## Sampling Methods In Reseach: Types, Techniques, & Examples

Saul Mcleod, PhD

Editor-in-Chief for Simply Psychology

BSc (Hons) Psychology, MRes, PhD, University of Manchester

Saul Mcleod, PhD., is a qualified psychology teacher with over 18 years of experience in further and higher education. He has been published in peer-reviewed journals, including the Journal of Clinical Psychology.

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Olivia Guy-Evans, MSc

Associate Editor for Simply Psychology

BSc (Hons) Psychology, MSc Psychology of Education

Olivia Guy-Evans is a writer and associate editor for Simply Psychology. She has previously worked in healthcare and educational sectors.

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Sampling methods in psychology refer to strategies used to select a subset of individuals (a sample) from a larger population, to study and draw inferences about the entire population. Common methods include random sampling, stratified sampling, cluster sampling, and convenience sampling. Proper sampling ensures representative, generalizable, and valid research results.

- Sampling : the process of selecting a representative group from the population under study.
- Target population : the total group of individuals from which the sample might be drawn.
- Sample: a subset of individuals selected from a larger population for study or investigation. Those included in the sample are termed “participants.”
- Generalizability : the ability to apply research findings from a sample to the broader target population, contingent on the sample being representative of that population.

For instance, if the advert for volunteers is published in the New York Times, this limits how much the study’s findings can be generalized to the whole population, because NYT readers may not represent the entire population in certain respects (e.g., politically, socio-economically).

## The Purpose of Sampling

We are interested in learning about large groups of people with something in common in psychological research. We call the group interested in studying our “target population.”

In some types of research, the target population might be as broad as all humans. Still, in other types of research, the target population might be a smaller group, such as teenagers, preschool children, or people who misuse drugs.

Studying every person in a target population is more or less impossible. Hence, psychologists select a sample or sub-group of the population that is likely to be representative of the target population we are interested in.

This is important because we want to generalize from the sample to the target population. The more representative the sample, the more confident the researcher can be that the results can be generalized to the target population.

One of the problems that can occur when selecting a sample from a target population is sampling bias. Sampling bias refers to situations where the sample does not reflect the characteristics of the target population.

Many psychology studies have a biased sample because they have used an opportunity sample that comprises university students as their participants (e.g., Asch ).

OK, so you’ve thought up this brilliant psychological study and designed it perfectly. But who will you try it out on, and how will you select your participants?

There are various sampling methods. The one chosen will depend on a number of factors (such as time, money, etc.).

## Random Sampling

Random sampling is a type of probability sampling where everyone in the entire target population has an equal chance of being selected.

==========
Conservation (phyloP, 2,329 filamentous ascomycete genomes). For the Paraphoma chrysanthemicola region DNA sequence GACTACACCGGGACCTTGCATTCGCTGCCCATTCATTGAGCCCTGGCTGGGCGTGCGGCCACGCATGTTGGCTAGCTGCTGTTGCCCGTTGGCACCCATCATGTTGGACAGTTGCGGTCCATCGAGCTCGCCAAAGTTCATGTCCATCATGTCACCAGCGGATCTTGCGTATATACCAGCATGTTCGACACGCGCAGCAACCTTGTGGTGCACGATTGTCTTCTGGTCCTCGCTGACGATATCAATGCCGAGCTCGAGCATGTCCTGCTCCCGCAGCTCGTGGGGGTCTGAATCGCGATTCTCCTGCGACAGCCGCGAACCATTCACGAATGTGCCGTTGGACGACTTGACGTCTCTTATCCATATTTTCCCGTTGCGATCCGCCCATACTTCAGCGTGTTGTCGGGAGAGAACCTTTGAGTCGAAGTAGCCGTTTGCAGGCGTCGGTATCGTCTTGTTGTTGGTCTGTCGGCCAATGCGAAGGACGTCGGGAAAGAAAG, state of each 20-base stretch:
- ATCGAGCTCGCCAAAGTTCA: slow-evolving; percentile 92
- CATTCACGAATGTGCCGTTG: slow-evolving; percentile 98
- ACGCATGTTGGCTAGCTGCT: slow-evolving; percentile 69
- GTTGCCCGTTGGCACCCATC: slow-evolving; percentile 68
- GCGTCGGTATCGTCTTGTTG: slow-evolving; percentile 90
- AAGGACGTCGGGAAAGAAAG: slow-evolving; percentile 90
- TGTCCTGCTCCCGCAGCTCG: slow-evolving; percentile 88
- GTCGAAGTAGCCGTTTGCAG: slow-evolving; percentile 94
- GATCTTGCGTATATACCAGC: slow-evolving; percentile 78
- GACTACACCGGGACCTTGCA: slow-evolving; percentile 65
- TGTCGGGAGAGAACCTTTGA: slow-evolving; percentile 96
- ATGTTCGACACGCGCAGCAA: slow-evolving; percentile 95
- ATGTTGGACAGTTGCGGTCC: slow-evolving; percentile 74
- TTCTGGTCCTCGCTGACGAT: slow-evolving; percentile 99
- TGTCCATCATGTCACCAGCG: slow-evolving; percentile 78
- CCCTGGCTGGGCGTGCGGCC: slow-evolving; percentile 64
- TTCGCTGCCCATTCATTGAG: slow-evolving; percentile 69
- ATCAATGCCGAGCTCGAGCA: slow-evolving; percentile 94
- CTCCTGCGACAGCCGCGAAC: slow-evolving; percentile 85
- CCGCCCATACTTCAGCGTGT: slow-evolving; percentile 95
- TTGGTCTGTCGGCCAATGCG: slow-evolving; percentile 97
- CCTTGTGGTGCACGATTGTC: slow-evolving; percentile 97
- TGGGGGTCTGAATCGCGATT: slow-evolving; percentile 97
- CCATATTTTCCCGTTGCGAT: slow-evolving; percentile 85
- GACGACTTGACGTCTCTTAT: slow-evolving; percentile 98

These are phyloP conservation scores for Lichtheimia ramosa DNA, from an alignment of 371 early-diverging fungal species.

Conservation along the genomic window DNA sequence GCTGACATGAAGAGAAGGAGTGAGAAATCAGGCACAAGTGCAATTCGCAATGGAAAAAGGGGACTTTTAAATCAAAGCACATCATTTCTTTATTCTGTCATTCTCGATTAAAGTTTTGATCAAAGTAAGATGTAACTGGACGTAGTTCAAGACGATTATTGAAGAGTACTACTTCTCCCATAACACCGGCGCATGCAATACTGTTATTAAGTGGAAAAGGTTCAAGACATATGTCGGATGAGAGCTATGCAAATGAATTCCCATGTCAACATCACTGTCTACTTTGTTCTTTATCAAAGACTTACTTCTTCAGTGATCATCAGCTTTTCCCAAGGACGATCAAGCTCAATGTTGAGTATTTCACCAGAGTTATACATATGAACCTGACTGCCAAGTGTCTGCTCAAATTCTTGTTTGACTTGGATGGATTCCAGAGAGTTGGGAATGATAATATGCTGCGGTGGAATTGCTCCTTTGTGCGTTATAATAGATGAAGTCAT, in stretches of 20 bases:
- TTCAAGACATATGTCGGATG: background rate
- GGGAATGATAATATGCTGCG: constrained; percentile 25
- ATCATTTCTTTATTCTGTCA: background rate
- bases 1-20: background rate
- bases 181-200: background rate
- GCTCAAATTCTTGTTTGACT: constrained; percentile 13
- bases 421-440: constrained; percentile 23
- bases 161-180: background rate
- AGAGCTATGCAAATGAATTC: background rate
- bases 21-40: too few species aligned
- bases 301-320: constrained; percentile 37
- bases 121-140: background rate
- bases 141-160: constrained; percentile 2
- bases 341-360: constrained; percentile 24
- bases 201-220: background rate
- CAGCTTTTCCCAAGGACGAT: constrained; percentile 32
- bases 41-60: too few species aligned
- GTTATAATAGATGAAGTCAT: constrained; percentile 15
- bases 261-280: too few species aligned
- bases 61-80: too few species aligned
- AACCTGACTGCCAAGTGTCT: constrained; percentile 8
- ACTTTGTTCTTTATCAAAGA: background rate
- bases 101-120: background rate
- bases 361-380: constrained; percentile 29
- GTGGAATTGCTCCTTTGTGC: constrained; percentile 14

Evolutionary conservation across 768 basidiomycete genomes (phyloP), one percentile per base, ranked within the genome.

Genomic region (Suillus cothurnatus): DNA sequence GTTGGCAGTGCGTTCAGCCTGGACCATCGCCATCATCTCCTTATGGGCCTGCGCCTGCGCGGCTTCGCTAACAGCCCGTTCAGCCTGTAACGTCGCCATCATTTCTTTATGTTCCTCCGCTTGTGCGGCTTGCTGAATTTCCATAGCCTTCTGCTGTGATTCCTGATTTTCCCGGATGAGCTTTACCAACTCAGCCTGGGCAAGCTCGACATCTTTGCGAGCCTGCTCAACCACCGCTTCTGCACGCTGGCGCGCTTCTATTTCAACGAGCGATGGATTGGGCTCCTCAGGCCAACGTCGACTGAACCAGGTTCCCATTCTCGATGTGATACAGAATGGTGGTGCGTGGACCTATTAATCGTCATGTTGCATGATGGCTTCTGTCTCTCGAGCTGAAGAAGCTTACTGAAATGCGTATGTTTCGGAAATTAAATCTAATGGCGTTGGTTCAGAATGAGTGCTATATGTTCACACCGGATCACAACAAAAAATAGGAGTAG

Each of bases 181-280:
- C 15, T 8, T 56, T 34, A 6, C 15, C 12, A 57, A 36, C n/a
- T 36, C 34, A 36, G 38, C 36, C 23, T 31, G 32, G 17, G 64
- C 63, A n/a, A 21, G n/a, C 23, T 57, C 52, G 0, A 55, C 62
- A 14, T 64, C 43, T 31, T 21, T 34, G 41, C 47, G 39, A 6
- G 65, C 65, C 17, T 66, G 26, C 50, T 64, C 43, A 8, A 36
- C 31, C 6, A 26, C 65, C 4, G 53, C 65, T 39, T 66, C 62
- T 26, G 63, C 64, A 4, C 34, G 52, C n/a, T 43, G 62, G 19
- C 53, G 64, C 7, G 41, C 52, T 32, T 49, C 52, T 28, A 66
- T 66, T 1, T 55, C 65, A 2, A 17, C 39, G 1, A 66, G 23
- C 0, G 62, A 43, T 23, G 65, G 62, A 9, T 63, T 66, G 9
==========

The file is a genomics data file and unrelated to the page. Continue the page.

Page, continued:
This is similar to the national lottery. If the “population” is everyone who bought a lottery ticket, then everyone has an equal chance of winning the lottery (assuming they all have one ticket each).

Random samples require naming or numbering the target population and then using some raffle method to choose those to make up the sample. Random samples are the best method of selecting your sample from the population of interest.

- The advantages are that your sample should represent the target population and eliminate sampling bias.
- The disadvantage is that it is very difficult to achieve (i.e., time, effort, and money).

## Stratified Sampling

During stratified sampling , the researcher identifies the different types of people that make up the target population and works out the proportions needed for the sample to be representative.

A list is made of each variable (e.g., IQ, gender, etc.) that might have an effect on the research. For example, if we are interested in the money spent on books by undergraduates, then the main subject studied may be an important variable.

For example, students studying English Literature may spend more money on books than engineering students, so if we use a large percentage of English students or engineering students, our results will not be accurate.

We have to determine the relative percentage of each group at a university, e.g., Engineering 10%, Social Sciences 15%, English 20%, Sciences 25%, Languages 10%, Law 5%, and Medicine 15%. The sample must then contain all these groups in the same proportion as the target population (university students).

- The disadvantage of stratified sampling is that gathering such a sample would be extremely time-consuming and difficult to do. This method is rarely used in Psychology.
- However, the advantage is that the sample should be highly representative of the target population, and therefore we can generalize from the results obtained.

## Opportunity Sampling

Opportunity sampling is a method in which participants are chosen based on their ease of availability and proximity to the researcher, rather than using random or systematic criteria. It’s a type of convenience sampling .

An opportunity sample is obtained by asking members of the population of interest if they would participate in your research. An example would be selecting a sample of students from those coming out of the library.